DRIVE TO SURVIVE: More than 50 chauffeur drivers and tour bus operators, including several from Killarney, took part in a drive along the Wild Atlantic Way last weekend to highlight their concerns over their loss of business as a result of COVID-19 restrictions. 

 

 

EXCLUSIVE

By Sean Moriarty

Coach and tour operators in Killarney say their contribution to the tourism sector has been overlooked by the Government’s July stimulus package.

O‘Callaghan Coaches, which last year celebrated its 50th year, say they are facing huge challenges as they try to get back on the road.

Their main business is providing coach tours, either to incoming foreign visitors or by bringing locals on pilgrimage to Lourdes or Christmas shopping trips to Dublin. This week should have been particularly busy with Galway Races.

They pick up additional business by providing transport to local sports clubs and enjoy a long association with Legion GAA, Killarney Rugby Club and Killarney Celtic FC.

Despite the lack of any income they are still obliged to carry out annual road worthy tests on their 30-strong fleet at a cost €400 per vehicle; they continue to pay insurance, and despite a moratorium on vehicle loans they are still paying interest on them.

Currently they have around 50 part-time and full-time drivers who are out of work.

“We have been completely parked up since March,” Phillip O’Callaghan told the Killarney Advertiser. “There is no domestic market. Even in the last recession we still had 30 or 40 percent of our business but now we have nothing.”

Mr O’Callaghan is calling for further Government support to help the ailing sector.
He says coach operators are an important link in the whole tourism-economic package and their contribution is being overlooked.

“We bring people to places like the Gap of Dunloe or the Red Fox Inn and our customers could spend €5 or a €100 in each location,” he said.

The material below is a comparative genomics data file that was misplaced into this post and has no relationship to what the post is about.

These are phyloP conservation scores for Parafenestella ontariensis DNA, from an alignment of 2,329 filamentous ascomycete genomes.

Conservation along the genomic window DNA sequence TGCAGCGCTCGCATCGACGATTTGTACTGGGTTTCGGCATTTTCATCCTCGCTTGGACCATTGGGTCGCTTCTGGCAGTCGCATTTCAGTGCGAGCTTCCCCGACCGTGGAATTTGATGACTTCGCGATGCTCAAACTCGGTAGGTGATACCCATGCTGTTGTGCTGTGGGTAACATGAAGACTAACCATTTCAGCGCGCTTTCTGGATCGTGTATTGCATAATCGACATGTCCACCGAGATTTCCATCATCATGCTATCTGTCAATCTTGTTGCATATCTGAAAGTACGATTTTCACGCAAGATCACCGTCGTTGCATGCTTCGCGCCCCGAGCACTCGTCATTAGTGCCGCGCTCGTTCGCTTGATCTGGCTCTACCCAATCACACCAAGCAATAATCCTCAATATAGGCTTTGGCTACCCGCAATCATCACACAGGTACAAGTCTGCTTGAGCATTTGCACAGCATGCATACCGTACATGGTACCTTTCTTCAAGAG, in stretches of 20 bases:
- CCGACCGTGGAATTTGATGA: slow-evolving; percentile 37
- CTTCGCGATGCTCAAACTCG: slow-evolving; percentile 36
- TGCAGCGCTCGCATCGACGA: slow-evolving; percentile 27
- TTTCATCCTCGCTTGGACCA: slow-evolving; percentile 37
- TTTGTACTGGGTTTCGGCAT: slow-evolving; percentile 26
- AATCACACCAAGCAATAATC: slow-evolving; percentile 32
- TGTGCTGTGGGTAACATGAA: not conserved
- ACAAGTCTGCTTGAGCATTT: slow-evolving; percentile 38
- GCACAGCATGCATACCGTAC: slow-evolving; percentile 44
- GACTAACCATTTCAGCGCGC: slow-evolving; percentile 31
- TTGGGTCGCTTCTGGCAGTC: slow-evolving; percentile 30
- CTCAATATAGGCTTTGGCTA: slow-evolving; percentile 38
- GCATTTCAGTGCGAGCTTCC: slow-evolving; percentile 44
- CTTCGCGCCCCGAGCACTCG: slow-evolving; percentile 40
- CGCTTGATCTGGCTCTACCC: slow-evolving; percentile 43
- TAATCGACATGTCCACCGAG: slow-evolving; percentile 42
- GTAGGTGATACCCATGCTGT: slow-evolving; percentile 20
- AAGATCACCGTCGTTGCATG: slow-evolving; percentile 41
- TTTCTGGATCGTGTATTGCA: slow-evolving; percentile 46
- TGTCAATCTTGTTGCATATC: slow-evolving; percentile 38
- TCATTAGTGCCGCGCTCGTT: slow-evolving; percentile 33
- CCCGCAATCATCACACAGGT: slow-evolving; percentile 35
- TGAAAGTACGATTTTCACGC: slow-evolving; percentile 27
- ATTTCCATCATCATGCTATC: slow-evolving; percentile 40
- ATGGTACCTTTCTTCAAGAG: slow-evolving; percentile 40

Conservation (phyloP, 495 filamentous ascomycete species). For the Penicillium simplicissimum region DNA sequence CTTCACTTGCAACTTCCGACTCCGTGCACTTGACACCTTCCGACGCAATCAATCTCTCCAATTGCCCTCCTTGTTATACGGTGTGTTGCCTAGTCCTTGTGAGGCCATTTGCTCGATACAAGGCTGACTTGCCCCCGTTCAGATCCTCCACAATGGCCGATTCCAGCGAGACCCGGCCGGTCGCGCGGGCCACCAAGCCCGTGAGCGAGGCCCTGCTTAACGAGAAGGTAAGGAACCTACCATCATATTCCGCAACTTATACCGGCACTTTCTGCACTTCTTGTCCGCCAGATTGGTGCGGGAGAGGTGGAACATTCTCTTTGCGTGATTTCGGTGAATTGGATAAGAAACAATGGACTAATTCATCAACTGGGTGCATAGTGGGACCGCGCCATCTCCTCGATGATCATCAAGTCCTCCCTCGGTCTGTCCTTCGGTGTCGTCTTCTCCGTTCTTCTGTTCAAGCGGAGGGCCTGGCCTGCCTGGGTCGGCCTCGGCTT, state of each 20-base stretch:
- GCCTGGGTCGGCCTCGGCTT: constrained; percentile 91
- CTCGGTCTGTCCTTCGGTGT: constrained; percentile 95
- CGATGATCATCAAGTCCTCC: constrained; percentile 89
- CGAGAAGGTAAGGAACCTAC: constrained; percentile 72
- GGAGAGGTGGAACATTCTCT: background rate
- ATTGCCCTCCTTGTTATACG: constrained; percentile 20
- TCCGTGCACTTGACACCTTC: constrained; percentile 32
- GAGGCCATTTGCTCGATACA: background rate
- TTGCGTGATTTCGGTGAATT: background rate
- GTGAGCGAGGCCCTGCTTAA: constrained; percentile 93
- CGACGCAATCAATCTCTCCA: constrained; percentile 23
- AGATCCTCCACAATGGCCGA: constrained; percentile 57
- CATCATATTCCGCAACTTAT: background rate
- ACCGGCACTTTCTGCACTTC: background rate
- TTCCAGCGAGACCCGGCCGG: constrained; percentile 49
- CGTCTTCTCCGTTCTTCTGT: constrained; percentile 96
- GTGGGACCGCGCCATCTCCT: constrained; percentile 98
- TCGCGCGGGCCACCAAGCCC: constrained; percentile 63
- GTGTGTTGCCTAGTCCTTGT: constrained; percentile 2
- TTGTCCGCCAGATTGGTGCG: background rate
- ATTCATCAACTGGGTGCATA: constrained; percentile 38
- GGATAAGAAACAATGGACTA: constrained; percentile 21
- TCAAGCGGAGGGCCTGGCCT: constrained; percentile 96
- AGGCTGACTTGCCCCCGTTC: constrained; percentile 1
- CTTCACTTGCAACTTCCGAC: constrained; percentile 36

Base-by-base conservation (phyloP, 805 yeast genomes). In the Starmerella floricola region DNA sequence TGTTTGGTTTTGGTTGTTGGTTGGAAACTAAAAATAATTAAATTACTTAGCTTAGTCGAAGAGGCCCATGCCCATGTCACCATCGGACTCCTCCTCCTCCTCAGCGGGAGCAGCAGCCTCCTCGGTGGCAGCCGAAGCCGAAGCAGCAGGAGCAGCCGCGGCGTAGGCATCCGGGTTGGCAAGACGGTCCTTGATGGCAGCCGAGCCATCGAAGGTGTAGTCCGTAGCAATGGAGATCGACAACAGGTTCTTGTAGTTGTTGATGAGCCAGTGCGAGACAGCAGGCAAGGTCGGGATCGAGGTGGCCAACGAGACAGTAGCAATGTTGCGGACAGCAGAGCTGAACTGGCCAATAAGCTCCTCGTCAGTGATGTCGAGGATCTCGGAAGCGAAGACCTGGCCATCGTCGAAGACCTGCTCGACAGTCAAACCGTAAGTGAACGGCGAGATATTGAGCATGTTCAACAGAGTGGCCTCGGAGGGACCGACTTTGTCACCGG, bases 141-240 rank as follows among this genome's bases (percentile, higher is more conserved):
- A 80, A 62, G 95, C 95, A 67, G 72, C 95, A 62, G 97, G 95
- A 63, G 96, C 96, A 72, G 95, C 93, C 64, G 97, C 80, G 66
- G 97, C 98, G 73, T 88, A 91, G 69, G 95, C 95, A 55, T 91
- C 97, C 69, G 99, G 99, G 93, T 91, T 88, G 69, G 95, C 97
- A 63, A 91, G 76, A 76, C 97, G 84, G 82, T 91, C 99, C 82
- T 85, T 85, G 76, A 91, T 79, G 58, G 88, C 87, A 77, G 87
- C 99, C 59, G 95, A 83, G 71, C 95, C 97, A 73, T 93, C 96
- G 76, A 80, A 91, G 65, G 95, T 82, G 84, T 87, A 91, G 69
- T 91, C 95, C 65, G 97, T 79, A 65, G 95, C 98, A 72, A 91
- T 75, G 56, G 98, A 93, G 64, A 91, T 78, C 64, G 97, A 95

The Government did grant a €10 million Business Continuity Fund to coach operators as part of its July stimulus package but by the time that is divided up between all operators there won’t be much left to go round.

The Coach Tourism and Transport Council of Ireland estimate there were 1,721 private operators in Ireland last year. That would leave just over €5,800 per operator and, as an example, that would allow O’Callaghan Coaches claim €193 per vehicle – assuming they would get the full €5,800 – which won’t cover the annual test for each vehicle.

“Those funds are with Fáilte Ireland and even they don’t know what to do with it,” Mr O’Callaghan added.

 

Drive to Survive

Meanwhile, more than 50 chauffeur drivers and tour bus operators, including several from Killarney, took part in a drive along the Wild Atlantic Way last weekend to highlight their concerns over their loss of business as a result of COVID-19 restrictions.

The ‘Drive2Survive’, organised by the Western Chauffeur Drive Association left Killarney on Friday in convoy for the three day road trip along the west coast stopping at visitor and heritage sites along the Wild Atlantic Way including Bunratty, the Cliffs of Moher, Galway, Salthill, Maams Cross, Leenane, Ballina, Sligo, finishing in Donegal.

Local operators took part in the Kerry leg of the trip. They included Pat Buckley. He and his son Patrick own and operate Personal Tours Ireland and rely on the American tourist market to survive.

They have had very limited business since last October, the traditional end of the tourism season. Business usually picks up in March ahead of the busy peak months of July and August but the rug was pulled from under them at the start of the national shutdown.